Wednesday, October 14, 2009

Nonfiction Books in the Classroom

All of us here on I.N.K. are excited about our new data base, which we hope will help guide teachers in using our books in the classroom. When I was a child, I loved reading nonfiction, especially books about animals. It's no wonder I became an "official" biologist by receiving a Ph.D. in Zoology. Using that training to help me explain how the natural world functions to children is a great joy in my life. Now I'm hoping that through our data base, more children will be able to enjoy the work of nonfiction trade book authors in their classrooms, not just through reading library books they've brought home.

As many teachers already know, these books can be springboards for so many different topics that children need to learn about.

My book, "The Right Dog for the Job," for example, is the story of how an adorable Golden Retriever puppy named Irah grew up to be a guide dog who made it possible for a piano tuner to do his work. But the book introduces children to many different subjects, such as how dogs grow up, how they are trained, and the kinds of jobs they are capable of doing. It also introduces the subject of "handicaps"--rather a strange word to me, as I'm a practical person, and I appreciate the motto of Don Simmonson, Irah's partner, who says of himself, "Only the eyes don't work." If someone like Don can be given eyes by way of a guide dog, he can do just about anything except drive a car. The book also illustrates how giving children responsibilities such as keeping people from petting a service dog in training can help them grow, and how saying good bye to something they have come to love, such as a dog like Irah, can teach them the joy of giving to another and can help them grow in self esteem.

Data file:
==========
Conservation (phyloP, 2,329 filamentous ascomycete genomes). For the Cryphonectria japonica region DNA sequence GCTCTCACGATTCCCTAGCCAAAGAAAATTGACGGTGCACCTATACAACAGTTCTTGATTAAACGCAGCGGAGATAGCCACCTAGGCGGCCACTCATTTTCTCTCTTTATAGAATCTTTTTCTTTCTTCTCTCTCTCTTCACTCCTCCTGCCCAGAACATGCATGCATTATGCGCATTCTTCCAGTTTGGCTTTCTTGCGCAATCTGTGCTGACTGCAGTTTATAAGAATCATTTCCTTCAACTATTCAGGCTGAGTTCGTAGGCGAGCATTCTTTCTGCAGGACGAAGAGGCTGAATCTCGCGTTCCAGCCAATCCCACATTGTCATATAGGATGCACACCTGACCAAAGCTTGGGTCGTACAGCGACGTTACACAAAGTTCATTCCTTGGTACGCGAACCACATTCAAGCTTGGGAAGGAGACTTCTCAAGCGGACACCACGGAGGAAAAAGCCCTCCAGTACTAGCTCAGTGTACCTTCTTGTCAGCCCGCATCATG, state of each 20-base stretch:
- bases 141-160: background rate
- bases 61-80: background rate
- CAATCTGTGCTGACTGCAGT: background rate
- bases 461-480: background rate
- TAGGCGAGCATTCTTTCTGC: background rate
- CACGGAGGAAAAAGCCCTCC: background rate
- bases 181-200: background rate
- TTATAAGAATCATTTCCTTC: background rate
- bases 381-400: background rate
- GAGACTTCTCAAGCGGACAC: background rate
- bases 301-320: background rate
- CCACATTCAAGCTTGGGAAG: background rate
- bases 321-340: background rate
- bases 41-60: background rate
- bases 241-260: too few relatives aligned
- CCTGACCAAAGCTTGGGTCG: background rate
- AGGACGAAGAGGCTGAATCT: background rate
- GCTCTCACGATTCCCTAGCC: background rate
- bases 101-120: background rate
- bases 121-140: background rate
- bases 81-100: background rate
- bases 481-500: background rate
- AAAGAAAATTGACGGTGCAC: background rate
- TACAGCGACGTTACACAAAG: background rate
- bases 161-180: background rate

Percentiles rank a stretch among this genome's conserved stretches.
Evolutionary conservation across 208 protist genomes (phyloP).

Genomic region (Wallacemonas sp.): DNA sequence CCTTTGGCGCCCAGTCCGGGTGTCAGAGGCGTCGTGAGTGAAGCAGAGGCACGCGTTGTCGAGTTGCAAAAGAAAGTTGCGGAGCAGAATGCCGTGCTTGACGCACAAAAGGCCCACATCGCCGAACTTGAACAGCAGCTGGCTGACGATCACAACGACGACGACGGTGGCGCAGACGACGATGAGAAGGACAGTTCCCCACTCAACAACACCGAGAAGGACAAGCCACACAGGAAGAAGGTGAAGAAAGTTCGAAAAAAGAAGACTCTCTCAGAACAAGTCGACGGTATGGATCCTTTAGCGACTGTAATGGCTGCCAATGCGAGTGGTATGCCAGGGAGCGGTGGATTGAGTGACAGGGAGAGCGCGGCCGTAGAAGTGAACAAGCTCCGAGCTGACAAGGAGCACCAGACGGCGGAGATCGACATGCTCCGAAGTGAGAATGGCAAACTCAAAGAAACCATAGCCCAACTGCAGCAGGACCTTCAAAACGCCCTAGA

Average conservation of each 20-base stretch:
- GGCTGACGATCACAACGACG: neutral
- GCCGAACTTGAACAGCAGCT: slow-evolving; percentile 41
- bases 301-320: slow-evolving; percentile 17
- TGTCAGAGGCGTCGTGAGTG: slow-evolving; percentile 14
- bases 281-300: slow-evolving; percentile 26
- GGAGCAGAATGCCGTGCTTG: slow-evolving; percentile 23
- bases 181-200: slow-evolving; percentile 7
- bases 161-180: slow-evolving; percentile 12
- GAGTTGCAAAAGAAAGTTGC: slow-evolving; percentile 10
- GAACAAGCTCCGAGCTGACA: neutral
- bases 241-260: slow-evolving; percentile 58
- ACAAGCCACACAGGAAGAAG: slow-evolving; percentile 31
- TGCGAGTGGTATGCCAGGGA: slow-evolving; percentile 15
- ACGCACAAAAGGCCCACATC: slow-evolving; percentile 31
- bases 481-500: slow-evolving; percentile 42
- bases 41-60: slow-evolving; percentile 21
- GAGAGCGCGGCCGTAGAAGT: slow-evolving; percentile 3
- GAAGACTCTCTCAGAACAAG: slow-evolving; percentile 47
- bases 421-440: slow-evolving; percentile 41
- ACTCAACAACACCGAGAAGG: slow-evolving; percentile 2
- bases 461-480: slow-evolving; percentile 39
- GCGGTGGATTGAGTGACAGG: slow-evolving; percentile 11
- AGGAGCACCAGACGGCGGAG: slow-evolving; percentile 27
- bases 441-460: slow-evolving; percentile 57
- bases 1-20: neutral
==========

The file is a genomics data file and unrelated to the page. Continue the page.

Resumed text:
My most recent book, "When the Wolves Returned: Restoring Nature's Balance in Yellowstone," also handles many subjects, in this case mostly ecological topics, but also touching on our legal system, the National Parks system, and the problems around dealing with political differences, all in the context of a classic story of departure and return, this time of an entire species, the gray wolf, rather than a single fictional animal, like Lassie.

So, if you are a teacher and haven't looked at our data base yet, check out where you can match up our books to your classroom needs, and enjoy the wonderful variety of the INK authors along the way.

1 comment:

pat said...

My students LOVE these books because everything they need to know the book tells them - there are no questions after reading such as "well why do you think the alligator felt that way?", or "what do you predict is going to happen next to the wolf?" They are real to my group of low level readers and they actually get excited by their reading of these books and are sorry to have to finish them and move on to other genres.